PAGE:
Monday, March 25, 2013

Top of the Lake

I’m not going to lie. I was in love with this show before the opening credits were over. The imagery was so unique and full of meaning. An elk’s head, a fetus, a photo of a little girl, all buried beneath this incredibly picturesque lake, images of masculine and feminine, all overflowing. I was already deeply impressed, and that’s not even to mention the cast.

The show itself is very much like a New Zealand Twin Peaks or The Killing, telling a long-form mystery over the course of a season, all revolving around a rather unspeakable crime done to a little girl. But, instead of being about death, Top of the Lake is about the pregnancy of twelve year old Tui Mitchum (played by the excellent Jaqueline Joe). Unlike any of its contemporaries, Top of The Lake has a much clearer focus. The fact that this is about a pregnant girl makes the story much more about gender relations than it is about human depravity. The conflict inside Tui, a little girl with an unwanted boy growing inside her, really captures what the show is trying to tell us about human beings. This strange and unsettling conflict of the internal war between genders lives in every character.

There are two clear story arcs for this show. The first features Tui’s father, Matt Mitchum (played by Peter Mullan, a veteran character actor and an absolute joy to watch on screen) and his Neanderthal sons pitting themselves against a women's retreat, lead by a strangely gender neutral Holly Hunter. And while there’s comedy in watching Mullan being forced to listen to a long insane story about a woman and her chimp boyfriend, there’s also a clear meaning. This intersection of heightened masculinity and vaguely tortured femininity is the focal point of the show. Having the woman detail a failed relationship with a primate is really the cherry on top.

The second story arc is about a detective (played by Elizabeth Moss), working for child services, trying to find out who impregnated little Tui. She has a host of possible suspects. Moss is, in a lot of ways, the perfect feminist hero. With her strong features and totally unique look, she’s great to look at without being sexualized or even attractive. Squaring her off against a host of almost comically fragile woman and apish men makes for constant drama.

I could dissect each scene, pulling out the gender-related themes and analyzing each one in turn, but suffice it to say, writer/director Jane Champion infuses her thesis into every moment, while never derailing the tension or the mood. The mood remains like the first image of the lake, serene yet foreboding, while just below, dark and unsettling imagery conveys the terrible struggle embedded in our genes.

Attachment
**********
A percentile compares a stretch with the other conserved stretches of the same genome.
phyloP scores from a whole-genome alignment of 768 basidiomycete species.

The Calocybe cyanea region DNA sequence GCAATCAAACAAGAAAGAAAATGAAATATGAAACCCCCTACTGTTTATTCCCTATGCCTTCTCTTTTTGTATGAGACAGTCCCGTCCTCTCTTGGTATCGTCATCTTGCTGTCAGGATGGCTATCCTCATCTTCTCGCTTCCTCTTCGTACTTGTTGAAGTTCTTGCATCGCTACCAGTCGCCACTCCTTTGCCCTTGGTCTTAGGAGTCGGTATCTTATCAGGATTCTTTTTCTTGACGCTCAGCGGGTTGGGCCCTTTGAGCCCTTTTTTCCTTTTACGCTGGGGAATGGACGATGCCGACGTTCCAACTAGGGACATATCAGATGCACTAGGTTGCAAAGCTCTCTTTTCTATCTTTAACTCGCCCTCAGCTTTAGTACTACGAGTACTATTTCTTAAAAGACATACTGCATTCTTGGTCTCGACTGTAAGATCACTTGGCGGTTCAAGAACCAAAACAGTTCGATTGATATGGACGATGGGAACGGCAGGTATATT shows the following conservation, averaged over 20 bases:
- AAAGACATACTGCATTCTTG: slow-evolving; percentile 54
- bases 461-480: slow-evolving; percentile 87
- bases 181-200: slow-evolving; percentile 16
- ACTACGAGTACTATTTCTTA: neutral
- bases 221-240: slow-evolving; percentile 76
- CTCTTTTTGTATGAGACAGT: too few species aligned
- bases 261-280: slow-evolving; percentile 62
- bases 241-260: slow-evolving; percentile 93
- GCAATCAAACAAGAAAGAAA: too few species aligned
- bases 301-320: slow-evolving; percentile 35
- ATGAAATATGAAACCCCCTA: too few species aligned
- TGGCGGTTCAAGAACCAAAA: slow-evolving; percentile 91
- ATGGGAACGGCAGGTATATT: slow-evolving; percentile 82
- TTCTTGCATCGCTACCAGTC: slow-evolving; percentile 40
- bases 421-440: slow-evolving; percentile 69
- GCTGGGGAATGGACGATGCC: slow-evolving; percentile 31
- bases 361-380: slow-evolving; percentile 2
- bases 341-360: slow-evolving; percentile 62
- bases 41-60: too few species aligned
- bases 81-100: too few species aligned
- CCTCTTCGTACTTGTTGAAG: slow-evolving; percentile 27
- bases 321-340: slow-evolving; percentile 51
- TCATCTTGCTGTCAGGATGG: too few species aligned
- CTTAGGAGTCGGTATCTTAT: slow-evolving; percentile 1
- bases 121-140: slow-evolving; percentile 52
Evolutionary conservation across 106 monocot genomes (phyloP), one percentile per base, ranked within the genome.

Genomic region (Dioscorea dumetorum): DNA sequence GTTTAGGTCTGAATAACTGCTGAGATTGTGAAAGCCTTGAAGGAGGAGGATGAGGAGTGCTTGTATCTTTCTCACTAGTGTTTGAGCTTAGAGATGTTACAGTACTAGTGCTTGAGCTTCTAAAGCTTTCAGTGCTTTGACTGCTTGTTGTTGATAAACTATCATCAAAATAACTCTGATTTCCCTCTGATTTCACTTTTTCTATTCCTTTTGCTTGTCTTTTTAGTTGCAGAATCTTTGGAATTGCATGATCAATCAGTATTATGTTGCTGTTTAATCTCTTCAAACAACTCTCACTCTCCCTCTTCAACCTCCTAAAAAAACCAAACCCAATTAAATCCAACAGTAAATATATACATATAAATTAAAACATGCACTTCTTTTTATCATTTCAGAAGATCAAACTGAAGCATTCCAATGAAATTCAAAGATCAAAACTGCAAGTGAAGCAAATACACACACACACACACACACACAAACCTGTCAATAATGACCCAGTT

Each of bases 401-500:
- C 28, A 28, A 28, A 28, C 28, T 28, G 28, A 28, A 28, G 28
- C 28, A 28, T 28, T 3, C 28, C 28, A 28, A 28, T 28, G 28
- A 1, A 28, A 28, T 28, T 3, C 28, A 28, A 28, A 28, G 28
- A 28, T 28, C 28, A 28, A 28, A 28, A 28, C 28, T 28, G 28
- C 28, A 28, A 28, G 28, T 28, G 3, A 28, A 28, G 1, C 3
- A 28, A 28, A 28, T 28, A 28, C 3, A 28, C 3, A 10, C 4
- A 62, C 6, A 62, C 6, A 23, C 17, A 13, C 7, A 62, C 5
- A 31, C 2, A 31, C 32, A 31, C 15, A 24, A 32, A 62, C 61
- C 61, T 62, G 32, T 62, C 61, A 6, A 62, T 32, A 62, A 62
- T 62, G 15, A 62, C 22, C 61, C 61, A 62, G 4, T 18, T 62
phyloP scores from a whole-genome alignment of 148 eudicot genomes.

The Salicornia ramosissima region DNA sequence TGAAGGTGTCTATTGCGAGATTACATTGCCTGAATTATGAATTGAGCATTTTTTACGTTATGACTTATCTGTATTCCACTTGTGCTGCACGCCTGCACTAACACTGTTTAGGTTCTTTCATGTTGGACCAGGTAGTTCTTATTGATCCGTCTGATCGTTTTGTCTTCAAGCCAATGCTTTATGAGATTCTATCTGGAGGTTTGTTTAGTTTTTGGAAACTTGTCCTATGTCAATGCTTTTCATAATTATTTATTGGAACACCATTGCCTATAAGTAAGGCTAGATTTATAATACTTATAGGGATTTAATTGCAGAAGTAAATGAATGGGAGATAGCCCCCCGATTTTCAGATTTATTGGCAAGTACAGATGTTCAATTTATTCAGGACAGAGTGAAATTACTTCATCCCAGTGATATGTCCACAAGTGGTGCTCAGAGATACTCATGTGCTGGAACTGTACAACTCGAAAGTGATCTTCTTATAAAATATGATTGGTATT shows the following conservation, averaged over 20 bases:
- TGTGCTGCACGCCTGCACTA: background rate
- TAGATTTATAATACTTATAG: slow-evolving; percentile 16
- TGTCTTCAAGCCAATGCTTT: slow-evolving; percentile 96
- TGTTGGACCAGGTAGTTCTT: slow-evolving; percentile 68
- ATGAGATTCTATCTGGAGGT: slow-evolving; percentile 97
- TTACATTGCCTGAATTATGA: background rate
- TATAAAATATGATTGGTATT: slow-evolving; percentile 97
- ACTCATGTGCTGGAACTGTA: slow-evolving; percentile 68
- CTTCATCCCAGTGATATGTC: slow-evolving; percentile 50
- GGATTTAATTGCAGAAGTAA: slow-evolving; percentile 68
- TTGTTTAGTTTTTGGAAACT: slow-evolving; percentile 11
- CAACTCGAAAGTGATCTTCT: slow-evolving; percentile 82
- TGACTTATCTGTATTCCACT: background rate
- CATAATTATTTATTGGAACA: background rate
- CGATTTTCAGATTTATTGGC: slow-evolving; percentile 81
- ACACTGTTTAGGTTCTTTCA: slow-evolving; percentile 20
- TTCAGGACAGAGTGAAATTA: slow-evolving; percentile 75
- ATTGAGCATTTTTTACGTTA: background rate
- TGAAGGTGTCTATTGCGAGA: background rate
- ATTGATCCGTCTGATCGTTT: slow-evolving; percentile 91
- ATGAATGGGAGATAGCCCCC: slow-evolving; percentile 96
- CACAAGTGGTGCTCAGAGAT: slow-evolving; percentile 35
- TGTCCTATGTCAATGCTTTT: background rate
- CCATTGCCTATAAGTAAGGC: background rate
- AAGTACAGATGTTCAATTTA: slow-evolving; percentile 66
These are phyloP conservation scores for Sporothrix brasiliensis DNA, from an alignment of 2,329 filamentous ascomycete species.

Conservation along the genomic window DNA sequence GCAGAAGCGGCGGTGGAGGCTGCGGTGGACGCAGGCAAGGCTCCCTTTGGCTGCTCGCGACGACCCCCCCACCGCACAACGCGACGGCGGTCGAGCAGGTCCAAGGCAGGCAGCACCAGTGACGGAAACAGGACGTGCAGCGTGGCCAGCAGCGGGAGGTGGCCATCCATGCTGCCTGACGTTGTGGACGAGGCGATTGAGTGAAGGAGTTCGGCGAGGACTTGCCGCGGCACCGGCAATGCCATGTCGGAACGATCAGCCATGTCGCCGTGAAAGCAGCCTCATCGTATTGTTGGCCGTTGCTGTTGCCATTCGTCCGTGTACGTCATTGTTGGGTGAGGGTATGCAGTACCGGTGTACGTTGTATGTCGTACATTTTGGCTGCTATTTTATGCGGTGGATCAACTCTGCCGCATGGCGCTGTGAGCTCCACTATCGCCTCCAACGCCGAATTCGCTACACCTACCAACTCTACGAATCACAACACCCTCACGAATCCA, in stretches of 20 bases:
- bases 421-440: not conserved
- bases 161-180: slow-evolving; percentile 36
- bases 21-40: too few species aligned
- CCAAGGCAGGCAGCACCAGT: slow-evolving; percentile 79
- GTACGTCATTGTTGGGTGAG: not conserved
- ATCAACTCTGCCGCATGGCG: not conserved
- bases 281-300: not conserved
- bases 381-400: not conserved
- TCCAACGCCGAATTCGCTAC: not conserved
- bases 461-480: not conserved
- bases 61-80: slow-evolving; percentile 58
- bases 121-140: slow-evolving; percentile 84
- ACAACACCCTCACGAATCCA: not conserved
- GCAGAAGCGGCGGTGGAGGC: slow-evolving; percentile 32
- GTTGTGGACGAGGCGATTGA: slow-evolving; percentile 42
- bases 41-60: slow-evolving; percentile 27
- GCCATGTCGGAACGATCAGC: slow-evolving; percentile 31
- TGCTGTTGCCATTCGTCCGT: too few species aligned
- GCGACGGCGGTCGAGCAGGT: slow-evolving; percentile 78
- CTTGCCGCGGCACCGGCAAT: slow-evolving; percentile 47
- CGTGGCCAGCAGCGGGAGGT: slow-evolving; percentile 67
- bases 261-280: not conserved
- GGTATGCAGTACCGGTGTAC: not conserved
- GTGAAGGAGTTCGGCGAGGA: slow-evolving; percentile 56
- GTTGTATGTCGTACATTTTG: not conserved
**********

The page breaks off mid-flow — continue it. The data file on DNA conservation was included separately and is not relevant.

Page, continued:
Article first published as TV Review: Top of the Lake -"Pilot" on Blogcritics.

Friday, March 22, 2013

Bates Motel

What is the point of a prequel? It’s something I’ve been asking myself a lot these days, what with The Carrie Diaries and The Hobbit. I understand remakes. I understand the thought process behind “Hey, I like the idea behind that film but think I can do it better.” It takes balls, but sometimes you’re right and you can make it better. But a prequel, especially when it’s made so long after the original, lacks the courage of a remake. It’s as if the writers of Bates Motel are too scared to try to do what Psycho did, so instead they’re just hanging out at all the same parties as Psycho and hitting on Psycho’s ex-girlfriends.

That being said, the actual premise of Bates Motel is fine. A boy and his mother move to a new town and buy a motel. There she faces the challenges of running a motel, and he faces the challenges of high school and possibly having a criminally insane mother. The problem I found was that none of these conflicts was handled with even a modicum of realism.

I’ll start with the high school. For whatever reason, this high school seems to be filled with women. Like, far more women than men. And on top of that they all seem to immediately befriend this new, very awkward, young man. It seems every single woman who sees Norman immediately starts flirting with him. I remember high school pretty vividly, and the weird kid named Norman was not surrounded by six or seven hot girls at all times. On top of that, all these girls seemed to lack any real character besides “Hot girl who’s into you,” “Hot teacher who’s into you,” and “Hot girl with crippling disease who’s into you.”